5) Healthy Churches Connect. They connect with the community outside and create connecting environments and opportunities to build relationships inside. I would suggest we give much more effort to creating connections in our neighborhoods and cities than within our own congregations. Why? Because few saints need to be reminded to hang out with those that are like them and are already “in.” It’s reaching out to those not like us and not “in” that must be purposed with the passion that motivated Jesus to include us at all in the first place.

The Apostle Paul challenged, For Christ’s love compels us, because we are convinced that one died for all, and therefore all died. And he died for all, that those who live should no longer live for themselves but for him who died for them and was raised again.” (2 Corinthians 5;14-15, NIV)

6) Healthy Churches Equip. Volunteers and staff alike know what they are responsible for and, more importantly, get the training and resources they need to serve and lead with excellence. From conferences to retreats, to on-line simulcasts, podcast subscriptions, to ongoing coaching relationships and so much more, equipping is never seen as an expense to be avoided. Rather, it is an investment in kingdom expansion through well-prepared servant leaders.

7) Healthy Churches practice “Double-honor.” Unhealthy churches and organizations see their leaders like a utility player just called up from the minor leagues. They fill a role (or many roles!) and serve their purpose as long as the team needs them. Far too many churches secretly see their pastoral staff and their families this way. However, healthy (and biblical) churches see them as called of God to serve and lead. They do their very best to invest in them as the “franchise players” or “team captains.” Is it coincidence that these churches often have leaders that serve long term?

Healthy churches fully embrace the reality that John Maxwell described years ago, “As go the leaders, so goes the church.” They encourage, equip, pray for, pay, protect, train and resource in such a way that they can give themselves fully to having healthy personal and family lives and the work of the Lord through the local church… and in that order. This is a joy and a privilege knowing that as God’s people honor His servants, He will honor His people.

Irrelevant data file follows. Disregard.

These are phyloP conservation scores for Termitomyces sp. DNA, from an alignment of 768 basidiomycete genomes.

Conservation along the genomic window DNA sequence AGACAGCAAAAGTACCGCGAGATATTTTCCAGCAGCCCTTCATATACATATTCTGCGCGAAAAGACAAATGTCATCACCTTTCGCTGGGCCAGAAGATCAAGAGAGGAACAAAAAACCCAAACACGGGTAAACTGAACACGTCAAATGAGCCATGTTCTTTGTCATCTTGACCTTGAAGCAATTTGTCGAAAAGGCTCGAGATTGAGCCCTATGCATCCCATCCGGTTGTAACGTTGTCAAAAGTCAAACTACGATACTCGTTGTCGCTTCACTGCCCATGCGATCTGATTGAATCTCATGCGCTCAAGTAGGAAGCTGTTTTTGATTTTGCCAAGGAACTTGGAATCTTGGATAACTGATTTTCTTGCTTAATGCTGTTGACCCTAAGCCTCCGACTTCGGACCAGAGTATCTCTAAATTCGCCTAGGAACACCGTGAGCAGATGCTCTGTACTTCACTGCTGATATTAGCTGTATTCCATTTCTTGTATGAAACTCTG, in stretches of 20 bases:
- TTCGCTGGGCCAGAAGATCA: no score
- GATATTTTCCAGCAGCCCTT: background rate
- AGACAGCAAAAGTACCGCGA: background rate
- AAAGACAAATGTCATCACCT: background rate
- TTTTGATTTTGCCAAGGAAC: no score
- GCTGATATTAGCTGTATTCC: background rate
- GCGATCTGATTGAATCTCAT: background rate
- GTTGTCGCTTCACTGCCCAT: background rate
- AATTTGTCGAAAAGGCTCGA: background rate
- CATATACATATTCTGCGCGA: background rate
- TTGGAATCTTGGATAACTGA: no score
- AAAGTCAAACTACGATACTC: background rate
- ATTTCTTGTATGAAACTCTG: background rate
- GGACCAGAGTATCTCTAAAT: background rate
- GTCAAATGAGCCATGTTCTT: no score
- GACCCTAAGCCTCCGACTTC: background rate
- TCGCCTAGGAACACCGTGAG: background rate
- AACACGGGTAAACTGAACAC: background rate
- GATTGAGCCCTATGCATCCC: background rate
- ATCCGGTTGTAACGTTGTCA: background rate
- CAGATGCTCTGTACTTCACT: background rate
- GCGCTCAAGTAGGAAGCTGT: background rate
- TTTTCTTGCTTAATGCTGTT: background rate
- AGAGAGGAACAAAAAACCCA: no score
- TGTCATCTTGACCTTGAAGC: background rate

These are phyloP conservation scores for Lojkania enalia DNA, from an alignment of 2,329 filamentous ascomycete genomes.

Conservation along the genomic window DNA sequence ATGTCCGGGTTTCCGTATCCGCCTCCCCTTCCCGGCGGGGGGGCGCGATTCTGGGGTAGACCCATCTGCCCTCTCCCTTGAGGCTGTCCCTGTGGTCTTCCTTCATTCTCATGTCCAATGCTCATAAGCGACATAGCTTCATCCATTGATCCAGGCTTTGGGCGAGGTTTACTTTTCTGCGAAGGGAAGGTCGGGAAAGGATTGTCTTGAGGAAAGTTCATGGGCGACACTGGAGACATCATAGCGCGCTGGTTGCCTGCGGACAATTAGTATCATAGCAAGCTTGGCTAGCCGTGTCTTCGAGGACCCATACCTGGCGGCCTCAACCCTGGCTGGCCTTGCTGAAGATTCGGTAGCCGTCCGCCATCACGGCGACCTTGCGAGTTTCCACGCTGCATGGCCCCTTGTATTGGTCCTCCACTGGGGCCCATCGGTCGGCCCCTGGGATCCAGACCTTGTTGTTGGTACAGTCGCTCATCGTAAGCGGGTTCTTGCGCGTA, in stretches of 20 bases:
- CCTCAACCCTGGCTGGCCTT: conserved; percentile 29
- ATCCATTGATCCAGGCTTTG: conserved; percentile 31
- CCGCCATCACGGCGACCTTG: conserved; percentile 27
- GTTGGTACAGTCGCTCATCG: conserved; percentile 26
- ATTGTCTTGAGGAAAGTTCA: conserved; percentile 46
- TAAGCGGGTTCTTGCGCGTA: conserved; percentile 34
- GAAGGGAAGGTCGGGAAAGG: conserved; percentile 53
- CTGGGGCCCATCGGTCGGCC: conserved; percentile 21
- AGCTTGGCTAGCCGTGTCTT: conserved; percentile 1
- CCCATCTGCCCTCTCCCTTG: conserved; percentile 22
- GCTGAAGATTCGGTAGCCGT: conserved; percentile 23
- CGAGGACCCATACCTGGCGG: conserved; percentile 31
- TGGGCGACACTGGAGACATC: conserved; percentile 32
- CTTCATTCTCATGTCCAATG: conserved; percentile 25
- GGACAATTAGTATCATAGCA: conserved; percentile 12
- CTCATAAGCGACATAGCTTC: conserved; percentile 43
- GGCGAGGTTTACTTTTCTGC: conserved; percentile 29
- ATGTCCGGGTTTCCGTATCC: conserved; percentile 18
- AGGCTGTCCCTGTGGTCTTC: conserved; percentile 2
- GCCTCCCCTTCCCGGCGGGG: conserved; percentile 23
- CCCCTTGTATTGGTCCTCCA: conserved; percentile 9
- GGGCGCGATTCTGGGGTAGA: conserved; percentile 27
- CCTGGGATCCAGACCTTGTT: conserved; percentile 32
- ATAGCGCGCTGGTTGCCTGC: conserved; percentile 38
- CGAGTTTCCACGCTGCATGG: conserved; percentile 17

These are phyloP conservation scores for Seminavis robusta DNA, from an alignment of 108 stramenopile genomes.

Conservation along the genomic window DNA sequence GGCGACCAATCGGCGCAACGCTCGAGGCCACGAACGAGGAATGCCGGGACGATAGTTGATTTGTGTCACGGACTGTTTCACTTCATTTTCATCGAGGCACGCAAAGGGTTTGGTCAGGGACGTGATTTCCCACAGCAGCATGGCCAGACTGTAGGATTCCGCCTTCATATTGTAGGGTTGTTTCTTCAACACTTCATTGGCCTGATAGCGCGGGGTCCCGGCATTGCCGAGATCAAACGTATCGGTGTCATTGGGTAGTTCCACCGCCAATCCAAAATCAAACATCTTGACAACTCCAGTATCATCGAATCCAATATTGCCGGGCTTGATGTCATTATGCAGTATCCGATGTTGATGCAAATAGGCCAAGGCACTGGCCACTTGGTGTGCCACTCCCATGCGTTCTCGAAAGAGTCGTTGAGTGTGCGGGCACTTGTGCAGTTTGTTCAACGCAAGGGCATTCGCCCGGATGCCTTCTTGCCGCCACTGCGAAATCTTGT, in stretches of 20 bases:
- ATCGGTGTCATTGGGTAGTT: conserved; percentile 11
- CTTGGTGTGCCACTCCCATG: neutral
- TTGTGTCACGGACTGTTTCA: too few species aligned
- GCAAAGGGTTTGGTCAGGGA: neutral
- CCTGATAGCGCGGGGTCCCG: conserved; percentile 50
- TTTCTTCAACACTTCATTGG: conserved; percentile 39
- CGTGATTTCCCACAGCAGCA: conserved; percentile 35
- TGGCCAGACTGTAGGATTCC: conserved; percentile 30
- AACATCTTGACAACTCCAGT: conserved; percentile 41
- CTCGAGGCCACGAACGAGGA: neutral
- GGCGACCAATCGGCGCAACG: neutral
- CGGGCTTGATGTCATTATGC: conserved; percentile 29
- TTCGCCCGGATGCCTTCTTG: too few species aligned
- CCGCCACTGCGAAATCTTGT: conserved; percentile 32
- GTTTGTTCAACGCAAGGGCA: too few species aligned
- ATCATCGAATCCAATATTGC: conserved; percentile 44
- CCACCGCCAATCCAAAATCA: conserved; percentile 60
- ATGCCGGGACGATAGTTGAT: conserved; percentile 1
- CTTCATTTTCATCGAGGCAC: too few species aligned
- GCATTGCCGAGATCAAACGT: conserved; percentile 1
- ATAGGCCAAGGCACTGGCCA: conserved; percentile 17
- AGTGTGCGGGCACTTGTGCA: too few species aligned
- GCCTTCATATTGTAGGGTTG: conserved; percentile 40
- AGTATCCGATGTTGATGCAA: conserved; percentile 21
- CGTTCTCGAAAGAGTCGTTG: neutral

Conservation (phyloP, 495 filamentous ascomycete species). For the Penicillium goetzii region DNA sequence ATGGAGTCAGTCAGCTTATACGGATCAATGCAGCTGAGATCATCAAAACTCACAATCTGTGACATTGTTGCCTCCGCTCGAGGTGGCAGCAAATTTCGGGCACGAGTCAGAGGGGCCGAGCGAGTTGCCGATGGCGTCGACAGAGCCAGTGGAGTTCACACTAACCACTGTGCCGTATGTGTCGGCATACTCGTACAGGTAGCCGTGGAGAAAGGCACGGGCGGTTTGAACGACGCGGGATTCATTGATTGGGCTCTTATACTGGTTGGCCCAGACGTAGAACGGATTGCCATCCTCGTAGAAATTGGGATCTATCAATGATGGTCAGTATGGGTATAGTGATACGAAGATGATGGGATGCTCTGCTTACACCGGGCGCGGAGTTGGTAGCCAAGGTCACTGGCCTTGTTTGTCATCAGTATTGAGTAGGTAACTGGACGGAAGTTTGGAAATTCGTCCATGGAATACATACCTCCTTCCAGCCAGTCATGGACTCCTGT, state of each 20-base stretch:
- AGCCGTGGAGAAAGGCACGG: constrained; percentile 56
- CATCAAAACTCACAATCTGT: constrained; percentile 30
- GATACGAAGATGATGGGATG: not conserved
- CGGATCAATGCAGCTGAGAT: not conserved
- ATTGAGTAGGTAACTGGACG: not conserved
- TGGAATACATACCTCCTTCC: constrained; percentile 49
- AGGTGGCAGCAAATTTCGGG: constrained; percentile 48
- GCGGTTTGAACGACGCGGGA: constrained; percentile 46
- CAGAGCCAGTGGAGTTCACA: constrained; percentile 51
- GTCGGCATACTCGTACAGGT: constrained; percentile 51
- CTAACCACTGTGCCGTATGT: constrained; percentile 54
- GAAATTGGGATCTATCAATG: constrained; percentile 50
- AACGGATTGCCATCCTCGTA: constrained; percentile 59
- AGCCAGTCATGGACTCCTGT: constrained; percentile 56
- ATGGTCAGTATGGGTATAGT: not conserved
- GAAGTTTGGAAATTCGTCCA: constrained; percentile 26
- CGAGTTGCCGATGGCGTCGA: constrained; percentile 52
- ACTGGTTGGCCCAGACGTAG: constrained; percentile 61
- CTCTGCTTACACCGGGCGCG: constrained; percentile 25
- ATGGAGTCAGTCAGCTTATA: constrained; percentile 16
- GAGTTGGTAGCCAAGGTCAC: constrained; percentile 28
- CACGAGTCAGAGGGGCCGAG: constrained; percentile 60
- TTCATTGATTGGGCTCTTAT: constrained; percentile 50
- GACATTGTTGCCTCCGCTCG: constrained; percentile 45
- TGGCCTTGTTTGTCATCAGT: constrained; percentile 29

8) Healthy Churches Make Disciples who make disciples. There is a simple and purposed process for growing people in the image and knowledge of Jesus. Environments (small groups) and experiences (outreach) are created as part of a step-by-step process. These opportunities encourage individuals and families in their personal walk with Jesus, deep and experiential study of His Word, and their shared responsibilities with the greater family of God. If you have never read “Simple Church,” get it today! If you have, read it again and get back on track. Here’s the Amazon link… http://www.amazon.com/Simple-Church-Returning-Process-Disciples/dp/0805447997 

From the first “Welcome to the Family” or “New Beginnings” lunch, “What we believe” class to “Leadership 101, 201, 301” and personal evangelism training… growing in the Lord isn’t taken for granted. Ask yourself and your team, “Yeah, but are we really making disciples?” If not, what needs undone so you can do this?

9) Healthy Churches love well. No church gets it all right all of the time. We are prone to excess and omission. However, if we love God and love people with a passionate and patient grace, then we will be who we are called to be. The doing of whatever we do will then find it’s proper place. Love is what we should be best known for since the One we represent is love and grace incarnate in Jesus Christ. This is what we are to be known for… not our worship, not our our outreach. Rather, how we love while doing whatever we do.

Jesus said, “By this everyone will know that you are my disciples, if you love one another.” (John 13:35, NIV)

This is by far not a definitive list. What would you add that describes what it means to be a healthy church?